Smart Training. Variations for Size and Strength.
Q: Why is variety so important for strength development?
A: In addition to stimulating growth, variety helps prevent repetitive-strain injuries. Carpal tunnel syndrome is epidemic in this country, but it’s not because typing is such a strenuous task—it’s because typing in the same manner for long periods is stressful. One physical therapist in California said that when he treated bodybuilders for biceps tendinitis, one common denominator he found was that they had been performing the same biceps exercises for months without change.
The changes you make don’t have to be extreme. About 20 years ago at an NSCA convention I bought a pair of Pignatti lifting shoes, which had a slightly lower heel than the Adidas I’d always used. Once I got home, like a kid with a new Christmas toy, I couldn’t wait to try out my Pignattis on 10 sets of triples in the squat. When I got out of bed the next day, I was so stiff that I thought I’d been whacked on the legs with bamboo sticks by a crowd of Kendo practitioners. The only difference was the lower heel height of the shoes.
If a change as minor as that can cause a major response, it’s easy to understand how effective you can make a workout by simply alternating your grip or foot stance. To prove it, try an omni squat workout. That means you vary the type of squat you perform over the sets. I have more than 25 workout variations in my computerized program; here’s one of them:
Omni Squats Mode 1
Set 1: Back squats, medium stance, elbows under the bar, 6 reps
Set 2: Back squats, wide stance, hands to the ends of the collars; lean forward 15 degrees, and keep the trunk angle constant through the entire set, 6 reps
Set 3: Cyclist squats, heels 4 inches apart, elevated 6 inches or so, 6 reps
Set 4: Back squats, medium stance, elbows under the bar, 8 reps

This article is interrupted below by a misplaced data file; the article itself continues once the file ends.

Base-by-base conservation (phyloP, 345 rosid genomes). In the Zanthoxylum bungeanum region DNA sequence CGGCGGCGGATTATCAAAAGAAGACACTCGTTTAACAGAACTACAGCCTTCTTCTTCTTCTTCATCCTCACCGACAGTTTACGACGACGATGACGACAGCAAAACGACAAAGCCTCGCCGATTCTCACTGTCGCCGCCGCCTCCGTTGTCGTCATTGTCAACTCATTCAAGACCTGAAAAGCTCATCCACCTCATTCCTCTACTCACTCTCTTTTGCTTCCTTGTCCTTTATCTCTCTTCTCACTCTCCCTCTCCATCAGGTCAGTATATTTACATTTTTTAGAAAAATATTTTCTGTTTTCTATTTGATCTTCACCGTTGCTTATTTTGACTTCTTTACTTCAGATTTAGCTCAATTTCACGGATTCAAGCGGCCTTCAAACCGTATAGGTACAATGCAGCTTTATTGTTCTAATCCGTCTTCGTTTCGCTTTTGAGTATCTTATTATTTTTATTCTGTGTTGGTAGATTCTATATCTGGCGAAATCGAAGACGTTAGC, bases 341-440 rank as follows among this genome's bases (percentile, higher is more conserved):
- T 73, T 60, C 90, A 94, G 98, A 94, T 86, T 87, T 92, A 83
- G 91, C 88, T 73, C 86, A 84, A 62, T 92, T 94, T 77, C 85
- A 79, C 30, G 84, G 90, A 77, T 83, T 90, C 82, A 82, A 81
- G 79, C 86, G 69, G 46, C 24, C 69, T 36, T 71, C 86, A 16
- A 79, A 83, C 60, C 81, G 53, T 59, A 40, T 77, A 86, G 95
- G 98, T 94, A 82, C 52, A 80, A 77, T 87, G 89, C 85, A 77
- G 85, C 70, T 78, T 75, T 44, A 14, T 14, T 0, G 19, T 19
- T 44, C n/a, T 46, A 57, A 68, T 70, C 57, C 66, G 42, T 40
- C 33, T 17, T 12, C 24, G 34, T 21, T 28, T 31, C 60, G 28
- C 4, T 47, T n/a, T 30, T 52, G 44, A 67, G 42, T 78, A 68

Set 5: Back squats, wide, hands to the ends of the collars; lean forward 15 degrees, and keep the trunk angle constant through the entire set, 8 reps
Set 6: Cyclist squats, heels 4 inches apart, elevated 6 inches or so, 8 reps
Set 7: Back squats, medium stance, elbows under the bar, 12 reps
Set 8: Back squats, wide stance, hands to the ends of the collars; lean forward 15 degrees, and keep the trunk angle constant through the entire set, 12 reps
Set 9: Cyclist squats, heels 4 inches apart, elevated 6 inches or so, 20 reps (yes, 20 reps; do not write in to ask if I really mean 20 reps)
Do that routine, and see how well you can tango for the next few days. It may not enable you to lift a full-grown bull the way Milo did, but you’ll achieve gains you never thought possible.
Q: You’ve been a strength coach for more than 28 years, so what do you consider strong?
A: What really impress me are big lifts made by athletes who use weight training to help them perform in their primary sports. For example, I saw an East German javelin thrower, a woman weighing about 130 pounds, split-snatch 242 pounds. And I saw a Russian wrestler bench-press 540 pounds for eight reps at a 4/2/1/0 tempo, which means he lowered the bar to his chest in four seconds and then paused two seconds on his chest before pressing it to arm’s length! Now, a powerlifter, wearing supportive gear, might not raise his eyebrows at that particular press, but the Russian was a wrestler who probably thought that supportive gear for strength training was a jockstrap.
I’d like to share with you a few strength feats that I’ve witnessed. In the past bodybuilders often competed in weightlifting because they were as strong as they looked. John C. Grimek, for example, was a member of the 1936 U.S. Olympic weightlifting team and also a winner of the Mr. America, the most prestigious bodybuilding title at the time. Strongman Mike Dayton trained with Arnold Schwarzenegger and said Arnold could bench-press more than 500 pounds; and Mr. Olympia Franco Columbu, at only 5’5”, could challenge the best powerlifters in the deadlift, claiming a personal best of 750 pounds.